Mon, 30 May 2022
14:15
L5

Drinfeld's conjecture and generalisations

Ana Peón-Nieto
(University of Birmingham)
Abstract

The so called Drinfeld conjecture states that the complement to very stable bundles has pure codimension one in the moduli space of vector bundles. In this talk I will explain a constructive proof in rank three, and discuss if/how it generalises to wobbly fixed points of the nilpotent cone as defined by Hausel and Hitchin. This is joint work with Pauly (Nice).

Fri, 12 Nov 2021

14:00 - 15:00
C3

sl_2-triples in classical Lie algebras over fields of positive characteristic

Rachel Pengelly
(University of Birmingham)
Abstract

Let $K$ be an algebraically closed field. Given three elements of some Lie algebra over $K$, we say that these elements form an $sl_2$-triple if they generate a subalgebra which is a homomorphic image of $sl_2(K).$ In characteristic 0, the Jacobson-Morozov theorem provides a bijection between the orbits of nilpotent elements of the Lie algebra and the orbits of $sl_2$-triples. In this talk I will discuss the progress made in extending this result to fields of characteristic $p$. In particular, I will focus on the results in classical Lie algebras, which can be found as subsets of $gl_n(K)$.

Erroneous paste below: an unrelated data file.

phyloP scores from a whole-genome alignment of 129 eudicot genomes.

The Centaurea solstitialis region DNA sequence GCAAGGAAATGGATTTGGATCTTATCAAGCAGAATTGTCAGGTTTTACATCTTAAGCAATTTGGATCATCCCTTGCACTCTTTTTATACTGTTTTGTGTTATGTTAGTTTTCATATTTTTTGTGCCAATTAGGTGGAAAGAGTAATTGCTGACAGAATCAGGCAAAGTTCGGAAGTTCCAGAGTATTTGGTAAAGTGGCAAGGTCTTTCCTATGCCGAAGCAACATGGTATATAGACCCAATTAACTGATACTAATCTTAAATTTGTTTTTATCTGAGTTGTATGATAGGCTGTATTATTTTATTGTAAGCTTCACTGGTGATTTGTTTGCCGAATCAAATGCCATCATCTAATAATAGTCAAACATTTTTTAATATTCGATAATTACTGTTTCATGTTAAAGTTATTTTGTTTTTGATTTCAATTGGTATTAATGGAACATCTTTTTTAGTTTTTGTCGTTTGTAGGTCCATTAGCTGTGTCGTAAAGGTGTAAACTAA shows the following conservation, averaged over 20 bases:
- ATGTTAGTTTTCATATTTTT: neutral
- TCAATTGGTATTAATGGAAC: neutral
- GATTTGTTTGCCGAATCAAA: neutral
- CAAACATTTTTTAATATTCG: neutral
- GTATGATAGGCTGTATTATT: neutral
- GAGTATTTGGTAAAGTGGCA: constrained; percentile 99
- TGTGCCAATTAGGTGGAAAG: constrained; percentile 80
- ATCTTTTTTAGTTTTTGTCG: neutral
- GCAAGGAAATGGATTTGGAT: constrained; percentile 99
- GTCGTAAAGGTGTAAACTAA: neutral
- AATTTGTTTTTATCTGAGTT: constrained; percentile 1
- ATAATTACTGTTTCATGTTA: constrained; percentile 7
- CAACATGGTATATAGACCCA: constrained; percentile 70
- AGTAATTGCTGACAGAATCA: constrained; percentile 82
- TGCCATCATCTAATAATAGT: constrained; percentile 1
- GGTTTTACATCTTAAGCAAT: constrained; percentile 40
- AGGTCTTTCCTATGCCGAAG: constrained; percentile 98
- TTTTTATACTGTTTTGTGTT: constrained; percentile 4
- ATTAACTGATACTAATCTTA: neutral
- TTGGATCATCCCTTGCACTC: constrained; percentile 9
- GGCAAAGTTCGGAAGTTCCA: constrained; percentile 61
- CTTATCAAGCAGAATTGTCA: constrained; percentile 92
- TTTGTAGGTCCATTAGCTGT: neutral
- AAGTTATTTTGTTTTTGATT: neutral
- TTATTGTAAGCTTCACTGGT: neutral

Fri, 26 Feb 2021

14:00 - 15:00
Virtual

Fusion Systems and Rank 2 Amalgams

Martin van Beek
(University of Birmingham)
Abstract

Saturated fusion systems capture and abstract conjugacy in $p$-subgroups of finite groups and have recently found application in finite group theory, representation theory and algebraic topology. In this talk, we describe a situation in which we may identify a rank $2$ amalgam within $\mathcal{F}$ and, using some local group theoretic techniques, completely determine $\mathcal{F}$ up to isomorphism.

Fri, 05 Feb 2021

14:00 - 15:00
Virtual

Presheaves on buildings and computing modular representations

Mark Butler
(University of Birmingham)
Abstract